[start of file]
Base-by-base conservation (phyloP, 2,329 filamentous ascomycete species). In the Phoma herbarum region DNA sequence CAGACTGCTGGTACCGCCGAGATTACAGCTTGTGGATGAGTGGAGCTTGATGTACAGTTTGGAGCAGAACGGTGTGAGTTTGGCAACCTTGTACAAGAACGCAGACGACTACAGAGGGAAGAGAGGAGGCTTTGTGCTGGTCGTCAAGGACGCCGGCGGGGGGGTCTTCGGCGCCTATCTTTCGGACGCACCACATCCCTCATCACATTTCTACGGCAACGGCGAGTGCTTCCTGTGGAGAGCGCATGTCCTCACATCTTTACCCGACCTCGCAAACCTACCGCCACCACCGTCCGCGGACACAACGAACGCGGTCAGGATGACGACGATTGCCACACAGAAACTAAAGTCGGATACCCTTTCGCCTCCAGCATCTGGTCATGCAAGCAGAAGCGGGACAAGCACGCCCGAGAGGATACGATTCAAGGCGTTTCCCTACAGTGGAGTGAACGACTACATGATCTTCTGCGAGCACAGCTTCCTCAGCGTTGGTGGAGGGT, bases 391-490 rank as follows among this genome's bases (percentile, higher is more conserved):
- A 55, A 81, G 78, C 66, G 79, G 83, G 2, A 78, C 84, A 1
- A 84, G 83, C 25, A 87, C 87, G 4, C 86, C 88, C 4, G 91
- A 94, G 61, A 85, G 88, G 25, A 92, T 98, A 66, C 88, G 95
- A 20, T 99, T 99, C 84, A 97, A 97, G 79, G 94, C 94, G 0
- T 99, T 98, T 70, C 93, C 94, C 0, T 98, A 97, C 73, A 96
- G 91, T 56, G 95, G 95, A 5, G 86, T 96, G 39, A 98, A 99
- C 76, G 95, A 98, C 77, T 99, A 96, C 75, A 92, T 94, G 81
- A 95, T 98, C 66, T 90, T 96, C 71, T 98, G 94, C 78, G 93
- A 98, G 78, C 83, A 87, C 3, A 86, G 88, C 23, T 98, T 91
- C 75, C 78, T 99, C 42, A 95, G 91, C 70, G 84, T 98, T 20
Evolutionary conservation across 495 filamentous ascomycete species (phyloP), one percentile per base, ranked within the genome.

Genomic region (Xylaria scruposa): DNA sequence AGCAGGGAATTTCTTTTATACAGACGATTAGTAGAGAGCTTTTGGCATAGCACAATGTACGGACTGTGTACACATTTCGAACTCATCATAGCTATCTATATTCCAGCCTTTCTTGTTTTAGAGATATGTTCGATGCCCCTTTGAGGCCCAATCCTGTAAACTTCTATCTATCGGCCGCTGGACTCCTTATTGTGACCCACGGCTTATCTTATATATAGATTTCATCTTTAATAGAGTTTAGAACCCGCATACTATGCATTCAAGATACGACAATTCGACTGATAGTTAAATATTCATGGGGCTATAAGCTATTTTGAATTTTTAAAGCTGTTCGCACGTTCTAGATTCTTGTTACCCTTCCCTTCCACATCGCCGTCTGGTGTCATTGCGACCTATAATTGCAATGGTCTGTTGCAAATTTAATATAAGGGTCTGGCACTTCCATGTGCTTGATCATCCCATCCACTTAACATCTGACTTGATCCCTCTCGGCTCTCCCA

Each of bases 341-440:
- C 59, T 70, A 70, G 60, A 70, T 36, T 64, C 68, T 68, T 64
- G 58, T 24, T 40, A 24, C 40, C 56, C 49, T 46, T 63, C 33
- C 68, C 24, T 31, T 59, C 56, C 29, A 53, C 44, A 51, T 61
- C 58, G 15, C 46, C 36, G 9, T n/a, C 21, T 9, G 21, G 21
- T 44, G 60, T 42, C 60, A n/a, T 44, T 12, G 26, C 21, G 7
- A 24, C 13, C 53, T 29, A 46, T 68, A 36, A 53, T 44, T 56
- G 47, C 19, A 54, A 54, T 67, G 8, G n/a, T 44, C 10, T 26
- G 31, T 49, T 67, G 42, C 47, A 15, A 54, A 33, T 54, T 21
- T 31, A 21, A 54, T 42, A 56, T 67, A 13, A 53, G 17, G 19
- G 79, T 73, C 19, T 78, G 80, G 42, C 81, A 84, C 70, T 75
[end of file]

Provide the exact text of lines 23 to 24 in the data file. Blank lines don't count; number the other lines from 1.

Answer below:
- T 31, A 21, A 54, T 42, A 56, T 67, A 13, A 53, G 17, G 19
- G 79, T 73, C 19, T 78, G 80, G 42, C 81, A 84, C 70, T 75